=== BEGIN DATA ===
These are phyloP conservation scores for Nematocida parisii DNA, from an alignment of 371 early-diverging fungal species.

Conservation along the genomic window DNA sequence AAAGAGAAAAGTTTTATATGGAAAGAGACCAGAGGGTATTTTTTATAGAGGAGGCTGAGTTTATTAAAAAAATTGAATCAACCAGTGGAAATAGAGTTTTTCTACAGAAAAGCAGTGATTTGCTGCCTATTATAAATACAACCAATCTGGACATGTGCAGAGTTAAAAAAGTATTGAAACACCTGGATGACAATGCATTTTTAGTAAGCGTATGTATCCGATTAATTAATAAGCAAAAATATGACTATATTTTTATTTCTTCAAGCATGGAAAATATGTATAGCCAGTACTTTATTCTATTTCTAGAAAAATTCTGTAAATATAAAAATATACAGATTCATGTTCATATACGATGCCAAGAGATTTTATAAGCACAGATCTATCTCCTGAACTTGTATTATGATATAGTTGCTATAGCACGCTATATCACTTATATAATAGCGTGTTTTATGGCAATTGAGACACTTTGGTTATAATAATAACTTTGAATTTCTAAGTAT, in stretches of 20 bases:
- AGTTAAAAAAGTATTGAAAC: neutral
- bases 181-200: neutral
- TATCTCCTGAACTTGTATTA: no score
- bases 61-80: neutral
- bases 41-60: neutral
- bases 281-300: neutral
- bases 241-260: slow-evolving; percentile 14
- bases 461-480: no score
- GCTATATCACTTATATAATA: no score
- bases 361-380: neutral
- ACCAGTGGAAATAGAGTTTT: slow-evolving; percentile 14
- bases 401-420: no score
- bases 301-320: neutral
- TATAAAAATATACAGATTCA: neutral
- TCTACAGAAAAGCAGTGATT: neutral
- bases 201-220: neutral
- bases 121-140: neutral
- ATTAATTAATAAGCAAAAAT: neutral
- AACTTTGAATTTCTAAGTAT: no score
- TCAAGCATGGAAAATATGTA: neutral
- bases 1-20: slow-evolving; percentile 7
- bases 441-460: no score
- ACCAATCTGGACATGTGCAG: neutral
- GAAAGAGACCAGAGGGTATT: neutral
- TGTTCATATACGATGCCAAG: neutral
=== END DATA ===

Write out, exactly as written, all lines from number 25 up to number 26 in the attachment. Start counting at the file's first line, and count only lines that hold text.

- ACCAATCTGGACATGTGCAG: neutral
- GAAAGAGACCAGAGGGTATT: neutral